Show Trials v. The Constitution

Last night President Bush authoritatively strode into the Diplomatic Reception room to speak directly to the American people over the din of the chattering classes here in Washington, D.C. The issue, of course, is whether senior advisers to the president should be compelled to testify before the Congress regarding the dismissal of eight U.S. Attorneys.

Senate Judiciary Chairman Patrick Leahy (D-Vt.) took to the airwaves and questioned why the administration would not send White House officials to testify under oath and in public before Congress. Well, the simple answer to Sen. Leahy’s question is: separation of powers. Just as the Bush White House has no constitutional right to bring Leahy’s chief of staff in for questioning or to review his confidential advice given to the senator via e-mail, the House and Senate judiciary committees have taken a dangerous step by authorizing the use of subpoenas to compel testimony for confidential advice given to the president by his senior advisers.

President Bush accurately portrayed the chilling effect the issuance of subpoenas would have on the president’s ability to receive confidential and candid advice from his advisers without fear of being hauled down to the other end of Pennsylvania Avenue to testify before Congress. This is not a Bush-versus-Congress battle, as it’s being portrayed in the media, but a legitimate check on the separation of powers as envisioned by our Framers.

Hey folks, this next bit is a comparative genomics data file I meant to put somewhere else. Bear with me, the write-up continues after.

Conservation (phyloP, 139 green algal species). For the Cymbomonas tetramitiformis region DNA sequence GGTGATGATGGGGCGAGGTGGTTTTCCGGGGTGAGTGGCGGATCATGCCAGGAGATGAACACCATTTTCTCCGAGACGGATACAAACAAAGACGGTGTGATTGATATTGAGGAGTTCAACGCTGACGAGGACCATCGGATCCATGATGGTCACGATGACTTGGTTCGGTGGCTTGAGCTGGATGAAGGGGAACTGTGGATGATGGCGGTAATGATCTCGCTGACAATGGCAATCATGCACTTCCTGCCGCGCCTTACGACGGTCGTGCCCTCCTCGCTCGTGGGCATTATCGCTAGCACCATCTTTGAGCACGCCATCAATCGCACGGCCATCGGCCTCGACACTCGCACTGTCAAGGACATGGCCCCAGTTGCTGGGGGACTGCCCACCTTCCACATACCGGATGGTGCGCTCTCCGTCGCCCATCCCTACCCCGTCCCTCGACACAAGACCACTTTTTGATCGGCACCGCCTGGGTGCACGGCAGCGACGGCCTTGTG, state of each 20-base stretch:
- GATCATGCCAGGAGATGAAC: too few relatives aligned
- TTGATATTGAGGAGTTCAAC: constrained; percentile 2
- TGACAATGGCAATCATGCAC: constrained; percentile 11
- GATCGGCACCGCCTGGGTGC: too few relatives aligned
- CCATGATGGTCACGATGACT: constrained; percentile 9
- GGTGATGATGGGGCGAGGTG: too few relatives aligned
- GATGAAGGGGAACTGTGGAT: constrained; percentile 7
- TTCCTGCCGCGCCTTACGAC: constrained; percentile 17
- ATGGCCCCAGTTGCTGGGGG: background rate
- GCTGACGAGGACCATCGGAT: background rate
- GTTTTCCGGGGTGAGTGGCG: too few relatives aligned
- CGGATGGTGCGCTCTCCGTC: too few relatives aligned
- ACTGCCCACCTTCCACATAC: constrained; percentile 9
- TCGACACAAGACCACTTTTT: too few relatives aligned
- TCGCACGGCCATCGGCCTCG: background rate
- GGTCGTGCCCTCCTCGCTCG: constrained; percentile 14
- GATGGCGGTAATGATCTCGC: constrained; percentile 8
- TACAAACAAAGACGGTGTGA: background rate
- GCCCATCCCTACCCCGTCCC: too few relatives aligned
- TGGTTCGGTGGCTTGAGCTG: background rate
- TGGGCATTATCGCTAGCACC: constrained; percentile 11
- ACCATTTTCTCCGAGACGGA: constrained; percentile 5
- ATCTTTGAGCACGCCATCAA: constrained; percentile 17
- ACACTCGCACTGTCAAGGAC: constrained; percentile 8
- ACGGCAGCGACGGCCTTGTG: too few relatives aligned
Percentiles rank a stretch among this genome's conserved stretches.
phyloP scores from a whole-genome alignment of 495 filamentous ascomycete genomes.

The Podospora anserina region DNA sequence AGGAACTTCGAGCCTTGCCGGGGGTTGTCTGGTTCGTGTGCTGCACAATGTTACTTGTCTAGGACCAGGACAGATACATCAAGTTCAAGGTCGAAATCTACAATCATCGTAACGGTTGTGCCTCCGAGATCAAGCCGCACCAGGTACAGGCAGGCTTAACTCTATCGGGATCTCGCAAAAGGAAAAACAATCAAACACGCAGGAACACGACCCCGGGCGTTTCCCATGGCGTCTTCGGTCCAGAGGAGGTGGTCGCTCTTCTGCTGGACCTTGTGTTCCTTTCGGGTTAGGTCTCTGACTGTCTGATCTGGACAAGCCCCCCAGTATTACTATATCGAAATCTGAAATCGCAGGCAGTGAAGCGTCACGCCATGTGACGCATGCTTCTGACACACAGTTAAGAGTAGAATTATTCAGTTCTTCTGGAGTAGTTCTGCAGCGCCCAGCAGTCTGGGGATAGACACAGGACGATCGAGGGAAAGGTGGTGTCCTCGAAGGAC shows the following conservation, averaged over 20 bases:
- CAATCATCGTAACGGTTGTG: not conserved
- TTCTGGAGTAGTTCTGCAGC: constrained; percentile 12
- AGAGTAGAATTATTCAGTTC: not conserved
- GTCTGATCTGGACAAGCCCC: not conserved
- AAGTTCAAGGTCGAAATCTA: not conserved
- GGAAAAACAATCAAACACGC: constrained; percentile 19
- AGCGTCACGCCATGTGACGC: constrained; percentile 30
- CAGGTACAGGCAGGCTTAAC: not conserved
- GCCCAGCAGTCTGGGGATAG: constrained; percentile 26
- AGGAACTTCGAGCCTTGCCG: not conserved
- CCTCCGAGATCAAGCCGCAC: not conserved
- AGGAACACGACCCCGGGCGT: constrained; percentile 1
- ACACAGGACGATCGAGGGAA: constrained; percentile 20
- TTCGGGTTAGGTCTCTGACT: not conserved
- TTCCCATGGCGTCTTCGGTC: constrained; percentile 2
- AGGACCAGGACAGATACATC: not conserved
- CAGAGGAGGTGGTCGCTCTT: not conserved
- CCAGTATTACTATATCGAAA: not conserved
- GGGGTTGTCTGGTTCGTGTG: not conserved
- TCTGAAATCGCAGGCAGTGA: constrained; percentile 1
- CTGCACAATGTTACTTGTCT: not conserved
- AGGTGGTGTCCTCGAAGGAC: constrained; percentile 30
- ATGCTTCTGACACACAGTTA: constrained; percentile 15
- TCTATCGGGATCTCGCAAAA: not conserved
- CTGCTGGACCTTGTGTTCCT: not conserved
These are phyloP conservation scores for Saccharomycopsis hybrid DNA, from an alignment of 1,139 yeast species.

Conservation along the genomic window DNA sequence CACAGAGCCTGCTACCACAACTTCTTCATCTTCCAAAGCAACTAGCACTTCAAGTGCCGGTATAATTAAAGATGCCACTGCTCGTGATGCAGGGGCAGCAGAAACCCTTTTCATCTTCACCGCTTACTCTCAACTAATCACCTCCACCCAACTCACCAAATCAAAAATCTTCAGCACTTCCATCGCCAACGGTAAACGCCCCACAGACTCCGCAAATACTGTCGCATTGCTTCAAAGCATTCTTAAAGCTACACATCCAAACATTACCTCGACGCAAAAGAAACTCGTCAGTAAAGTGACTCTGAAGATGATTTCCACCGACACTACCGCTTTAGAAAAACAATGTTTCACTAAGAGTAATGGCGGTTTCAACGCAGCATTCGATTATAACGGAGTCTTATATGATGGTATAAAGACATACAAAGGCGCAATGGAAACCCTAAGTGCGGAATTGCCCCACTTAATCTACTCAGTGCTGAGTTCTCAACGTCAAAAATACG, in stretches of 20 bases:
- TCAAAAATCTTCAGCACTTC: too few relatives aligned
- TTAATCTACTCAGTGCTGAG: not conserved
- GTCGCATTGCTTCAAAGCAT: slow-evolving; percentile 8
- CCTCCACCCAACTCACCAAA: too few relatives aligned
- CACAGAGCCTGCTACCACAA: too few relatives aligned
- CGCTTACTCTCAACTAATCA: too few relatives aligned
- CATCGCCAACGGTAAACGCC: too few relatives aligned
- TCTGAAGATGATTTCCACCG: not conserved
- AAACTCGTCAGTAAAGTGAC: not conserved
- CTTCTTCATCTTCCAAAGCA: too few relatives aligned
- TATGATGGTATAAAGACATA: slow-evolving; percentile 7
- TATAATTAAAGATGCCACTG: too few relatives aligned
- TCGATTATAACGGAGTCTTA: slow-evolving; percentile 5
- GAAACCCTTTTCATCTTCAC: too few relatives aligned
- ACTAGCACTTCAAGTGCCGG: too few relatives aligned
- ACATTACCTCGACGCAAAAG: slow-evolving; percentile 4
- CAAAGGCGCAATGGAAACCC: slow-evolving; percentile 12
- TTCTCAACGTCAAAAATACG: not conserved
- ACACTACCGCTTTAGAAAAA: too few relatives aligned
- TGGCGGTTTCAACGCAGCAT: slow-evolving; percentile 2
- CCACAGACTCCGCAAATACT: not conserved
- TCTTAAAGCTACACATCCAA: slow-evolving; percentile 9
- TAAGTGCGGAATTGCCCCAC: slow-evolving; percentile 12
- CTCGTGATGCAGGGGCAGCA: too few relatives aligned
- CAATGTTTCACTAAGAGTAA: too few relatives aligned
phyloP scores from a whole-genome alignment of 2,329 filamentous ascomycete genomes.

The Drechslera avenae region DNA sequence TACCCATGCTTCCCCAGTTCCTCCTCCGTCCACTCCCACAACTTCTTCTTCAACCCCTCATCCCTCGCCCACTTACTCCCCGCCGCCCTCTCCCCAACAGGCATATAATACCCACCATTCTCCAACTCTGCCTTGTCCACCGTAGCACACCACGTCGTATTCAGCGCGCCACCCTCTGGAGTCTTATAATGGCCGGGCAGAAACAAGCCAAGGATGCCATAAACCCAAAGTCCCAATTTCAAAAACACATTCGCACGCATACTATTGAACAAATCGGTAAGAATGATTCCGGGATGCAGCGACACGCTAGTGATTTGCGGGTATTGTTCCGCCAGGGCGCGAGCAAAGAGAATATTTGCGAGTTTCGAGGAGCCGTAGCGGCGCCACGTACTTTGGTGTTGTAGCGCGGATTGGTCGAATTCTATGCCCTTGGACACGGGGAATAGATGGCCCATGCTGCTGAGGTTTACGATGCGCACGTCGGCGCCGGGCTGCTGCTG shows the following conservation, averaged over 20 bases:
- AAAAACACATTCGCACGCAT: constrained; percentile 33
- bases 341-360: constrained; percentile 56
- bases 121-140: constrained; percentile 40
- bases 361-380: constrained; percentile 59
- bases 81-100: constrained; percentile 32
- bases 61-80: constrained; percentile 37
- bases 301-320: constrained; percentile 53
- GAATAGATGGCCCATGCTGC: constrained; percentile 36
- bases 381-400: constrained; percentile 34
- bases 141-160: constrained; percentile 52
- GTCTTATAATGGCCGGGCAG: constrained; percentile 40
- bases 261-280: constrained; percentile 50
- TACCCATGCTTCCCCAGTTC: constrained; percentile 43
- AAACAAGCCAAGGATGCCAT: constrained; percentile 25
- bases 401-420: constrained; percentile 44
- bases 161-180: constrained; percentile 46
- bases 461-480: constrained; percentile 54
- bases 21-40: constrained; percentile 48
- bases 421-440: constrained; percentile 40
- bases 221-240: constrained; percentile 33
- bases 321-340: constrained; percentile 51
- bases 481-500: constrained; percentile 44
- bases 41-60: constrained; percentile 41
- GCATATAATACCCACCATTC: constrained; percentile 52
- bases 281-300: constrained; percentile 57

Ironically, none of the media outlets are reporting this simple truth: The president was well within his constitutional authority to fire eight or all 93 U.S. attorneys for any reason, because they serve at his pleasure. Despite all of the hand-wringing on the Hill, not only does the president maintain this constitutional power, but it is perfectly legal for the White House counsel, Karl Rove or other senior officials to discuss the longevity of political appointees such as U.S. attorneys.

The president unveiled a legitimate compromise that will have the attorney general and relevant officials from the Justice Department testify openly before the Congress and the American people. The president is also willing to make available senior White House staff to meet with members of Congress to provide any information that is relevant to the ongoing investigation, but not to subject said staff to a “show trial before klieg lights” where members would grandstand, posture and seek to lay a perjury trap before a cooperative witness (see also: Scooter Libby).

If truth is what is sought by members of Congress regarding the dismissal of eight political appointees over whom they have no ability to fire, the president has designed a mechanism to fulfill that request. If the Democrats persist with the issuance of subpoenas, the prospect of a constitutional crisis dealing with the separation of powers will soon be upon us — a sad day that would be for the Republic and the rule of law under our Constitution.

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